Throughout history, people have revered gold as a sign of wealth and a store of value. Today, gold is not only a precious metal but also a precious investment.
In fact, in 2020, 47% of global gold demand—the largest share—came from investors.
Today’s infographic from Kalo Gold outlines the economic case for gold and highlights some of the main reasons why investors are attracted to it.
Gold as an Investment: A Shield for All Financial Conditions
Gold can protect investors’ wealth during tough times while preserving capital for the long run. Investors add gold to their portfolios because it offers many investment benefits:
In a typical portfolio of stocks and bonds, gold’s historically low correlation with major asset classes and negative correlation with the U.S. dollar can reduce risk through diversification.
Hedge against inflation
Gold is priced in U.S. dollars. Therefore, as the purchasing power of the dollar falls due to inflation, gold becomes more expensive to buy, acting as a hedge against the eroding value of the dollar.
Gold has always maintained its value in the long run. Between 2001 and 2020, gold’s annual return averaged 11.2%, outperforming other key asset classes including U.S. equities, bonds, and treasuries.
Additionally, gold’s low correlation with other assets allows it to outperform during recessionary periods, reducing the downside of stock market downturns. In fact, gold delivered positive returns during the recessions in 2001 and 2008 while the S&P 500 went negative.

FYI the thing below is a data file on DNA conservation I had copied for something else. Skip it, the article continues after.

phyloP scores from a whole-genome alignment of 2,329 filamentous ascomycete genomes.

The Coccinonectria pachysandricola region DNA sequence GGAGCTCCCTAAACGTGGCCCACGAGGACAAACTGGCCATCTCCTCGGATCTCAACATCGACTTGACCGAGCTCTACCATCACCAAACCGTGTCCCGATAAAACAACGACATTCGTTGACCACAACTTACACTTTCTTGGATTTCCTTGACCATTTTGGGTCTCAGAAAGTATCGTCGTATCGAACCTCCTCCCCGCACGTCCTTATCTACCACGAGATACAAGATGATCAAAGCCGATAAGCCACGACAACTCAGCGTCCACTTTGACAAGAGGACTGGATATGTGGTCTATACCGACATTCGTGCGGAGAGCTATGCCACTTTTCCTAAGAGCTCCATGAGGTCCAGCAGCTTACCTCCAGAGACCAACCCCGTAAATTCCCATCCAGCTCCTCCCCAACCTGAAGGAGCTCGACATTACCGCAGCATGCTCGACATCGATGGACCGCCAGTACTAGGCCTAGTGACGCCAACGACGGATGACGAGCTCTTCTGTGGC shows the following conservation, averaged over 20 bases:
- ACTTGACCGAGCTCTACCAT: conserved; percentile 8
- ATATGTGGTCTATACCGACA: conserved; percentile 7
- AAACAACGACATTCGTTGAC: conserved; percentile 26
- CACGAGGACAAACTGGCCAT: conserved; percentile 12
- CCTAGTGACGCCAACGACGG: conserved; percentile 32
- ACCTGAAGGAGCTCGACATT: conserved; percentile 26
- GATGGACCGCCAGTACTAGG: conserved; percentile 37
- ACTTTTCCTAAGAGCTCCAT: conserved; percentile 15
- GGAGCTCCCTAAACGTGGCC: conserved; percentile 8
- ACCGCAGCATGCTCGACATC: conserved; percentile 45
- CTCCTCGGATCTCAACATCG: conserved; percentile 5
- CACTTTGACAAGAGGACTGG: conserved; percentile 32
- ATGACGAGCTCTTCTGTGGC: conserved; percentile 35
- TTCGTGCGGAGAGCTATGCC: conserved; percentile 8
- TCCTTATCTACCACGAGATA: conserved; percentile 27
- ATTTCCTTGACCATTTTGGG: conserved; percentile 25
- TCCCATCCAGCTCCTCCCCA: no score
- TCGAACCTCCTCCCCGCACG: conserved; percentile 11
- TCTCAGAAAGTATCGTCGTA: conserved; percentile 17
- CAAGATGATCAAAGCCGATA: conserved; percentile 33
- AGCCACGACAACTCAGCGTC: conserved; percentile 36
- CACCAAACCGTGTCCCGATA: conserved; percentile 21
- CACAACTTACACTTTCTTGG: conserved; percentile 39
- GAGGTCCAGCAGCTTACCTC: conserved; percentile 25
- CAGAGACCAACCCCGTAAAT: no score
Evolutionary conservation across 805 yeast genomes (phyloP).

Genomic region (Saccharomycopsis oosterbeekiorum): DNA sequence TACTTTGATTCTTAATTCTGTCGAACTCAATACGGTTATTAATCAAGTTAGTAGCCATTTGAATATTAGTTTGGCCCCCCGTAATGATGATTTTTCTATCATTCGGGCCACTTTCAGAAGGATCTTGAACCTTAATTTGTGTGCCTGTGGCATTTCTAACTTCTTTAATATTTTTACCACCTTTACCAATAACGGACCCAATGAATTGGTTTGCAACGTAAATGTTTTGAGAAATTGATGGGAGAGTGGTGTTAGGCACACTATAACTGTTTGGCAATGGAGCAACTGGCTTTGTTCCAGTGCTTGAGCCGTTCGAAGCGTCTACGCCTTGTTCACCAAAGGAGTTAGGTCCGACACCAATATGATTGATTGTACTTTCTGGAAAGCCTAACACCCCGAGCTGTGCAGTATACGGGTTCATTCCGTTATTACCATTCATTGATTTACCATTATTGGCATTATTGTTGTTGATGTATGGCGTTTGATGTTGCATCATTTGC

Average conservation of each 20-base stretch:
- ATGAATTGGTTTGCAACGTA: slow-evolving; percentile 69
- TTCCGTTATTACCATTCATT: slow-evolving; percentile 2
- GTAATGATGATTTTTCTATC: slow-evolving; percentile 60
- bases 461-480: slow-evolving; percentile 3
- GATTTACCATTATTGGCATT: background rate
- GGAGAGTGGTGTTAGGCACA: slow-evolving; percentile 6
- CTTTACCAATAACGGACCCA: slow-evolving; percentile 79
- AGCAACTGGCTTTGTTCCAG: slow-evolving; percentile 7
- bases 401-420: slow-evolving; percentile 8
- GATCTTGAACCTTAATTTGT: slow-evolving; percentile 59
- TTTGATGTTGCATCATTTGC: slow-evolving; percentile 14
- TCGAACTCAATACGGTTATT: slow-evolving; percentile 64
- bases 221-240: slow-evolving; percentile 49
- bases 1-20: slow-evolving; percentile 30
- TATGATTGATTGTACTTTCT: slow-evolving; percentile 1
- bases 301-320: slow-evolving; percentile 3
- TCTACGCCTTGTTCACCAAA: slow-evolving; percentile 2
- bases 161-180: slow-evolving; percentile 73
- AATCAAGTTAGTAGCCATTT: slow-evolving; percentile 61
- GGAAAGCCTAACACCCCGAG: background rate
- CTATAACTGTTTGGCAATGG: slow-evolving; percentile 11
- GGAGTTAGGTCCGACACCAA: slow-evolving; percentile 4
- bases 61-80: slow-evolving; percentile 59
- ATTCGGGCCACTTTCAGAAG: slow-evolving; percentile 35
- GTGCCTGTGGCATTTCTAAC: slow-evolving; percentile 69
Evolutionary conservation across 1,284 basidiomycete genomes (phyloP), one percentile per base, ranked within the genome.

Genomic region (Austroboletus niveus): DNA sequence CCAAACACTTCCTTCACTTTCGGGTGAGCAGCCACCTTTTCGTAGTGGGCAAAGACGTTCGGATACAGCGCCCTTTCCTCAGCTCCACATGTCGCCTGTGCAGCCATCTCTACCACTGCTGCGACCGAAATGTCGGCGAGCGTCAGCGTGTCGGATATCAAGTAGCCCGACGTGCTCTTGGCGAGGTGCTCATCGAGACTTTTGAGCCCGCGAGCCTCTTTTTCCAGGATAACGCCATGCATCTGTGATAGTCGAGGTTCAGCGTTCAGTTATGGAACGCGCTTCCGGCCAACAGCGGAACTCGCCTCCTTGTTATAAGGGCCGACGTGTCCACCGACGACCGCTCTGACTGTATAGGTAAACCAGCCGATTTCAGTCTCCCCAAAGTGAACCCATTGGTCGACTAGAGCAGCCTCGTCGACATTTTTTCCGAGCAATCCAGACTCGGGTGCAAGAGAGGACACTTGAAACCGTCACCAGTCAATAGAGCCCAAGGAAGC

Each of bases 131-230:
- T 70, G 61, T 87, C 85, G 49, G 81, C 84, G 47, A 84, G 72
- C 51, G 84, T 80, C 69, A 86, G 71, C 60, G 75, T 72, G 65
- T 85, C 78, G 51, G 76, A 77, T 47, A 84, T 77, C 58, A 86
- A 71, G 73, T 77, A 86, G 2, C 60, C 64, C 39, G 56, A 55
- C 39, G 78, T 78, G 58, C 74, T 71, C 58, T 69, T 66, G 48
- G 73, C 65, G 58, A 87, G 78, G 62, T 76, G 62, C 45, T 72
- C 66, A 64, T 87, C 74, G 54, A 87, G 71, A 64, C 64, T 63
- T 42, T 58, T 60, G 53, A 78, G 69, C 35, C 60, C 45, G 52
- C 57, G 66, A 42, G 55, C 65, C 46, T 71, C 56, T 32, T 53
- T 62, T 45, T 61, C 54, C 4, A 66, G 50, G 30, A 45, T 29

Amid the economic turbulence of 2020, investors turned to gold once again, with record-high inflows in gold ETFs. And in turn, gold generated a 25% annual return.
Gold: Precious Today, Tomorrow, and Forever
With rapidly rising money supply and near-zero interest rates in response to the COVID-19 recession, the world is entering an era of quantitative easing, and possibly, higher inflation.
This could create the perfect storm for gold, for three key reasons:
Gold has historically performed well during periods of high inflation (greater than 3%), delivering an average annual return of 15.4%.
The price of gold has historically tracked the growth in the global stock of M2 money supply.
Low interest rates reduce the opportunity cost of gold holding gold. Therefore, gold often outperforms when real interest rates fall.
The economic case for gold is built on its ability to protect investors in downturns and volatile times while preserving wealth for the long term.
Gold does not rust—it will always hold its value, as a precious metal and a precious investment.